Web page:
Should you adopt adult or young cat

If you are considering the purchase or adoption of a cat, one of the first questions that come to mind is: choose an adult cat or a baby cat ? At Petlifey, we advise you to choose the cat with the most suitable age for you.

Which cat to adopt as an adult or a puppy?

It is certainly attractive to raise a baby or very young kitten, but the fascination of the animals will not last long.

A puppy kitten will require more human attention than a new adult cat. Some member of the family will have to take responsibility for the care of the kitten.

It will be necessary to clean the residues left by the kitten, at least during the first days, until the little one gets used to its new environment.

An advantage of adopting a kitten, rather than an adult cat, is that the little ones are more impressionable than the adults. Therefore, they are much more receptive to the personality and temperament of their owner.

A mature cat probably has more ingrained habits. One of the advantages of adopting or buying an adult cat that you are comfortable with is that its character is probably well established, while you can never be sure how a kitten will develop despite the influences it may receive.

Many prospective cat owners think they will not be able or willing to take the time to care for a kitten. In these cases, if you do not have much time, an adult cat of good character may be the best solution .

People with the desire and time to dedicate themselves to playing, educating or simply being with a kitten, will probably feel much happier if they adopt or buy a young animal than if they acquire an adult cat.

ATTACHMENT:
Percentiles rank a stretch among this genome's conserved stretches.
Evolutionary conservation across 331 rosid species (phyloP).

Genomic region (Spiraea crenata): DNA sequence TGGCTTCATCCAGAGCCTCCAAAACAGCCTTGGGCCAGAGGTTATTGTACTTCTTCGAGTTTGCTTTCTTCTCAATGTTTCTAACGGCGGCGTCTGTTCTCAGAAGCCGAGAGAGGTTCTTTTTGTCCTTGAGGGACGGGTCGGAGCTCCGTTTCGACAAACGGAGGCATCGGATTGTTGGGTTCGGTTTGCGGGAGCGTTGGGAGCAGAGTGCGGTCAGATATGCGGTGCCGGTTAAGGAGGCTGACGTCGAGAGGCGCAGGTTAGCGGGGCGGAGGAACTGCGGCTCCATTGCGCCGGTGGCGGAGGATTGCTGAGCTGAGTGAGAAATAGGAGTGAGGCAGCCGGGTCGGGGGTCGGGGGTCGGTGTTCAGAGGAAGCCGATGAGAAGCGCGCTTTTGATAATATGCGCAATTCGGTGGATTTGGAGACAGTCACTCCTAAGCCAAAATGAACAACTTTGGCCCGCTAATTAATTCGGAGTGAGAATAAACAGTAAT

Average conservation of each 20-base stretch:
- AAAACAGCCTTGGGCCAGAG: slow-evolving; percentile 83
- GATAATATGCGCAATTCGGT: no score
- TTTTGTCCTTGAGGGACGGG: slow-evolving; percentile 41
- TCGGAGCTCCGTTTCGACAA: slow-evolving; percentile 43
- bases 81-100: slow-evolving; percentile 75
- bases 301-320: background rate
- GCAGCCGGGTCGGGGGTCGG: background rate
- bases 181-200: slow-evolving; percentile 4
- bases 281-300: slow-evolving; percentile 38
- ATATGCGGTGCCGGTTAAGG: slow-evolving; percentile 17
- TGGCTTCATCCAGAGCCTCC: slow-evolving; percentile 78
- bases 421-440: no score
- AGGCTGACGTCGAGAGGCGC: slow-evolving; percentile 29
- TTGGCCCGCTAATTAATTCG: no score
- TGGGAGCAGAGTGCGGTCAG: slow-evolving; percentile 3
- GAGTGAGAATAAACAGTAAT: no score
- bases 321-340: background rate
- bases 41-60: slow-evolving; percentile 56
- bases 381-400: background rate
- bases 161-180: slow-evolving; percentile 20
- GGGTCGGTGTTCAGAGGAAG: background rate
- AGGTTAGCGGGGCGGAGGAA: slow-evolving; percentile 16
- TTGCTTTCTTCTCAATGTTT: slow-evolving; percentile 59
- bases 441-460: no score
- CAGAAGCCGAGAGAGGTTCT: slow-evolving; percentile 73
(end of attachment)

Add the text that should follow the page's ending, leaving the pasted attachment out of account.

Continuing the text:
An older person may not be able to take care of a young kitten, but a loving, well-trained adult cat would be the perfect companion animal for them. Such an animal will give the person its affection, attention and company, will be easy to maintain and will provide endless hours of entertainment and pleasure.

Families that own a dog will do better to buy a young kitten. An adult cat may have trouble getting used to the dog, viewing them as an enemy and resisting, even though the dog has been in the house before them.

However, a kitten will gladly accept a dog as a playmate, confidant, and friend.

Unless it is of a bad character, a dog usually accepts a cat at least as a source of fun and a playmate, and often as another member of the family to be cared for, loved and protected. Invariably puppies and kittens become fast friends, especially if they arrive at your new home at the same time.

Families with children need to think carefully before adopting or buying a feline. They should consider whether it would not be more appropriate to buy a companion animal other than a feline for their home.

Cats do not like to be roughly treated. A family should not have a cat if the children in the family are too young not to respect it. Cats have their occasional need for privacy, their right to decide when to play and when not to play. Also, its right not to be handled like a dog and its warning stances and growls.

Cats can cause serious injury to a child, and while these actions are invariably a reaction to behaviour, parents are likely to blame the cat for their child’s misbehaviour.

When children have grown up with cats and the family wants to replace a feline that has died, there should be no problem in making the decision to adopt or buy another. If the first cat and the children have gotten along, a new cat will be well received.

If not, and if the family is determined to acquire or adopt a new companion animal, it would be wise to consider adopting or purchasing an animal that is not a feline.

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